To head Contentious Busby-Bilbray Recount Effort in California's
50th Congressional District
Noted attorney and clean election advocate Paul Lehto was selected as counsel for an upcoming election contest related to the Busby-Bilbray special election in California's 50th Congressional district. The 50th is located in San Diego County with the upscale community of Rancho Santa Fe, CA at its center.
A party primary was held on April 11, 2006 resulting in Republican Brian Bilbray and Democrat Francine Busby facing off in the special election for the seat held on June 6, 2006. The campaign was intense and unusually close given the history of the district. Political observers in California note that the district was designed to be Republican in perpetuity.
Despite the strong tilt towards Republican outcomes, the race was highly competitive from the start and drew national attention. Turnout was over 40%, high for a special election. Republican Bilbray was reported to have prevailed by elections officials with 78,341 to Busby's 71,146.
As a result of this and many other facts and irregularities, citizens and activists, will file a formal complaint in the San Diego Superior Court. This follows a citizen-voter's request for a hand count under the recount provision of the California Elections Code. In her letter, Jacobson wrote: "Because of the multiplicity of ways to tamper with votes, and Mr. Haas's consequent ignoring of the vulnerabilities and security mitigation requirements, both state and federal certification of the machines were invalidated and rendered null."
Lehto Takes the Case
Paul Lehto was approached over the weekend and accepted the role of counsel in this case. He will work with local counsel. Paul Lehto is a business law and consumer fraud attorney from an Everett, Washington. He is a retired governor of the Washington State Bar Association and was voted "Rising Star" in 2003 and 2004 by Washington State Law and Politics magazine.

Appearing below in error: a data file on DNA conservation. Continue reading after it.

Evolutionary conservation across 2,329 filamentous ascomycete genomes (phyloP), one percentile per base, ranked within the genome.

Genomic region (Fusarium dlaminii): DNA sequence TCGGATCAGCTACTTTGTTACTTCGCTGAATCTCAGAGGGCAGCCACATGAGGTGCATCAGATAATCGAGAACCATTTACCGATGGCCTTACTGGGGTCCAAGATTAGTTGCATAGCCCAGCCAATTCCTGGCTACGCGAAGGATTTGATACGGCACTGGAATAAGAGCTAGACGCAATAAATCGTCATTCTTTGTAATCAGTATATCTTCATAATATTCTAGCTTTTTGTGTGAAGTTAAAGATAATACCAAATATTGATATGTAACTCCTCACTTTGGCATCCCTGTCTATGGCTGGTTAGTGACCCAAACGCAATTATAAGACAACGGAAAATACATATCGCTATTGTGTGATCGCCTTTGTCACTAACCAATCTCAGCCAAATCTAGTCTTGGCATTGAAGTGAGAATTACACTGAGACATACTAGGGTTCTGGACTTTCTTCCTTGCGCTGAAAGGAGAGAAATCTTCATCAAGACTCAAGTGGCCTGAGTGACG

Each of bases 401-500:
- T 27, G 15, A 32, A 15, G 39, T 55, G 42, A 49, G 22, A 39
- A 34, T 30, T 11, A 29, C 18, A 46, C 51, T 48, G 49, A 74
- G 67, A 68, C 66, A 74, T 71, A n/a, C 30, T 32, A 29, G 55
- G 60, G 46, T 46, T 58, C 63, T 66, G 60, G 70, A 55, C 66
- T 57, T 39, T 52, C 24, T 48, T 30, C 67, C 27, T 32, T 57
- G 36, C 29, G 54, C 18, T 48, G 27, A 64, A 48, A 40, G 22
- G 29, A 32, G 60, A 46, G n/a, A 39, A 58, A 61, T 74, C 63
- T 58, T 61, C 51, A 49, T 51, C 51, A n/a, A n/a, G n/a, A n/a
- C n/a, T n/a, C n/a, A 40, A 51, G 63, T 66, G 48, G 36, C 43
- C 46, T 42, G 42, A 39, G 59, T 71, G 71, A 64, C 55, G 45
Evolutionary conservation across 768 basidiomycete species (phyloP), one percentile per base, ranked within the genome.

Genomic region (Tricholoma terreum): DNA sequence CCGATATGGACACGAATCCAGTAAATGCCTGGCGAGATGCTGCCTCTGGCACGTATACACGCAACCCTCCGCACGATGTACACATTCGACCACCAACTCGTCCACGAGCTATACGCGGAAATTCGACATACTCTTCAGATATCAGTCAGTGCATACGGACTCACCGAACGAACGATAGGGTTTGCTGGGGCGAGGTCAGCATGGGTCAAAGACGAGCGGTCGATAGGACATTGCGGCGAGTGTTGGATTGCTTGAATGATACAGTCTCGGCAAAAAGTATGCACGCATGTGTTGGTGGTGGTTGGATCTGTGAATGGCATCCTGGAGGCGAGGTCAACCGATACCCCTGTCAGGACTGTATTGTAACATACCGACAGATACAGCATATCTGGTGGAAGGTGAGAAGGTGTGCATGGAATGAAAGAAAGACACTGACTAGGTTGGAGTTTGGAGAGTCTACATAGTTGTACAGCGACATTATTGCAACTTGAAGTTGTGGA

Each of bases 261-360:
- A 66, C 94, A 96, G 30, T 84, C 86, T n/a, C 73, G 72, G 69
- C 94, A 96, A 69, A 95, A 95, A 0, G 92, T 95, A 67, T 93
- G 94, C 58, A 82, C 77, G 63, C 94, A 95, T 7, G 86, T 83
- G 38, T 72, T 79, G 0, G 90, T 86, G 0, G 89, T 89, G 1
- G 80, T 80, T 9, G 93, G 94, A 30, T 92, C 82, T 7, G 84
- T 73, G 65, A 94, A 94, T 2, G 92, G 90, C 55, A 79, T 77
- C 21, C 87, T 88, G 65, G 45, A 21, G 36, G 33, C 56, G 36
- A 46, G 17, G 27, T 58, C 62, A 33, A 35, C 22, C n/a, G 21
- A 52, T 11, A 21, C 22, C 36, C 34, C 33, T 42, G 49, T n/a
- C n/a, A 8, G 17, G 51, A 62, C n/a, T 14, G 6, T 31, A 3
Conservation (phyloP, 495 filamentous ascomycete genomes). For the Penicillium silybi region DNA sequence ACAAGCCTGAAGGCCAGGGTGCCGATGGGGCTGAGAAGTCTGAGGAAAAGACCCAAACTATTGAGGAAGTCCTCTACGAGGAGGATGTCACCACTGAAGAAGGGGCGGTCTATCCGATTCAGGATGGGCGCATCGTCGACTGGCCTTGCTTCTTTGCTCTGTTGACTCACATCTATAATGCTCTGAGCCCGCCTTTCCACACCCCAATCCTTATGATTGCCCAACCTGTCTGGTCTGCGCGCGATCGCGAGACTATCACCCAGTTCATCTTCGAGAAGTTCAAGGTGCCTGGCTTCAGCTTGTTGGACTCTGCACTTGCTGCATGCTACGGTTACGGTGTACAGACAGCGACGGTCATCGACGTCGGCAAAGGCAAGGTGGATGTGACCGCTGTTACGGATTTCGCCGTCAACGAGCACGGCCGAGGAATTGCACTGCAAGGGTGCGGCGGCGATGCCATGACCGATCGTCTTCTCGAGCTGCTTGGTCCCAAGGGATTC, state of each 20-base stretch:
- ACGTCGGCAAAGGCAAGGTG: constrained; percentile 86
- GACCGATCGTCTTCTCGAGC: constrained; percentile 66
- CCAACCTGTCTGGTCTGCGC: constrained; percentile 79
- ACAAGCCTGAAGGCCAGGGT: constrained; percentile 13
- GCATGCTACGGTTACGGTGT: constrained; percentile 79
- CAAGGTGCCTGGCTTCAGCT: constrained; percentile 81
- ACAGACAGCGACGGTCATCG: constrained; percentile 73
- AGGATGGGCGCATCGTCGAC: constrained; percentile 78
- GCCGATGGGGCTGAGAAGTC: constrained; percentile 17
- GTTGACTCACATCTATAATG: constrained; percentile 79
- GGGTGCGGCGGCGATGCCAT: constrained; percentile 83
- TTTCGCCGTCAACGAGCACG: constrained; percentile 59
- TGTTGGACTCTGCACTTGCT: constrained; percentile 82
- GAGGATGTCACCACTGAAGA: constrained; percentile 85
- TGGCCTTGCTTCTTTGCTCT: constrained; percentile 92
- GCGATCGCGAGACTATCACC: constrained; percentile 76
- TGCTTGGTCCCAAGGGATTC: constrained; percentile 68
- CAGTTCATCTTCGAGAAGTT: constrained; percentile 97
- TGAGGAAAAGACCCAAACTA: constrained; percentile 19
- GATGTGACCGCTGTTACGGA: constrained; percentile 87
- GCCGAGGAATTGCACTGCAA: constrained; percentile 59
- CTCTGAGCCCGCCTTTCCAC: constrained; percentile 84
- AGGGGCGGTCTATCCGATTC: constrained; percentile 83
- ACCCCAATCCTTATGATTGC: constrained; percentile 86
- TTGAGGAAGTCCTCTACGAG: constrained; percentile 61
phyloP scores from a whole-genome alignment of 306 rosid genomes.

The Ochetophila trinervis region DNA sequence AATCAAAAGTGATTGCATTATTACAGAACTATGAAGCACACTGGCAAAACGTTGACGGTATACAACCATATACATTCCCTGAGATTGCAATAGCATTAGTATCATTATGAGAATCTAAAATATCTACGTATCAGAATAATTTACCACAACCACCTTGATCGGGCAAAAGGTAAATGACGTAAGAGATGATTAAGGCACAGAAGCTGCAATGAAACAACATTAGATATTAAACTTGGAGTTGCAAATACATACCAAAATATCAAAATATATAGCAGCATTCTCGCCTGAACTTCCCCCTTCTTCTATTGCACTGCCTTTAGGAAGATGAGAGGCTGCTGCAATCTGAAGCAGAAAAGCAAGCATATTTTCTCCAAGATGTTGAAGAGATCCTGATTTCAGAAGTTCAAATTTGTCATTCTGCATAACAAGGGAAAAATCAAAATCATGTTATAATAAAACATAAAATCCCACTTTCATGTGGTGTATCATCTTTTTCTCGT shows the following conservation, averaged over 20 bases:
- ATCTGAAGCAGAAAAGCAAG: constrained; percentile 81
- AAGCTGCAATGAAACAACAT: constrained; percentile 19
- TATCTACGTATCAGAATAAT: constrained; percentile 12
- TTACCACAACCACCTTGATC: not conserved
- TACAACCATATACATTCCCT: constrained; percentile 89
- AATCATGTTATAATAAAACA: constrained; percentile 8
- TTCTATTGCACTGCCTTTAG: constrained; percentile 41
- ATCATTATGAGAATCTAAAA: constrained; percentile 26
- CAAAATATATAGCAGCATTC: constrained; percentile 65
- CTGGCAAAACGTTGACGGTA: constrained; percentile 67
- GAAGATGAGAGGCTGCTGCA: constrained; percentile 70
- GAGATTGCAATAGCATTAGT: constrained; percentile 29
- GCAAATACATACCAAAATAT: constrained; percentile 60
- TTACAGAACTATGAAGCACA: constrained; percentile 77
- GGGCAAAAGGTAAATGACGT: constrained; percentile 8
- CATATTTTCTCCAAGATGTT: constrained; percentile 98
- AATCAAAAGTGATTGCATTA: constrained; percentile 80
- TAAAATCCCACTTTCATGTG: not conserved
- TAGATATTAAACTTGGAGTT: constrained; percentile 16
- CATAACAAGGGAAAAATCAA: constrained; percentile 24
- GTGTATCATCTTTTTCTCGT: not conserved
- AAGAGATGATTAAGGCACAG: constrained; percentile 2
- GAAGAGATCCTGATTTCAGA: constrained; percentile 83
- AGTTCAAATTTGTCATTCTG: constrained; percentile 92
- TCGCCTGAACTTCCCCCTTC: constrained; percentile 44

In 2004, Lehto was one of the thousands of lawyers monitoring the presidential election. This experience led him to major activity as an election reform advocate. He conducted a highly regarded study on the unusual 2004 election result patterns in Snohomish County Washington, (just north of Seattle). www.votersunite.org/info/SnohomishElectionFraudInvestigation.pdf The study serves as a blueprint model for evaluating election fraud. Although it focuses mostly on one of the closest governor's races in the Nation's history, Steven Freeman, PhD , of the University of Pennsylvania says it represents one of the best natural studies of election irregularities in his book, Was the 2004 Presidential Election Stolen? for shedding light on electronic voting as a whole.
Following his observations, the lawyer became the plaintiff in a ground breaking law suit against voting machine manufacturer, Sequoia, which controls about 30% of the U.S. market. Lehto and co-plaintiff John Wells sought to void the purchase contract for the Sequoia electronic voting machines. The approach focused on the illegality of secret vote counting in democracy, and the inconsistency between "secret" (computerized) voting and the conduct of legitimate democratic elections. www.votersunite.org/info/lehtolawsuit.asp
This lawsuit attracted local and national attention and helped create a political issue over electronic voting in the county. The political climate changed, and with public focus also on voting systems because of the election contest in the governor's race, Sequoia ended up losing its touch screen business in Snohomish County when the County Council voted to abandon touch screen voting machines in favor of mail-in balloting similar to Oregon's statewide system. Although the County and Sequoia argue this made the lawsuit moot, the lawsuit continues on appeal, seeking a refund of the county's money.
Lehto is also counsel in a case of major election fraud in Whitley County, Kentucky. Retained by citizens to assist local counsel in late June, 2006 in order to address an array of apparently fraudulent activities on the electronic voting machines, Lehto continues to assist local counsel Lee Gilbert in that ongoing case.
Award winning Tribune Media Syndicate columnist Robert Koehler has featured Lehto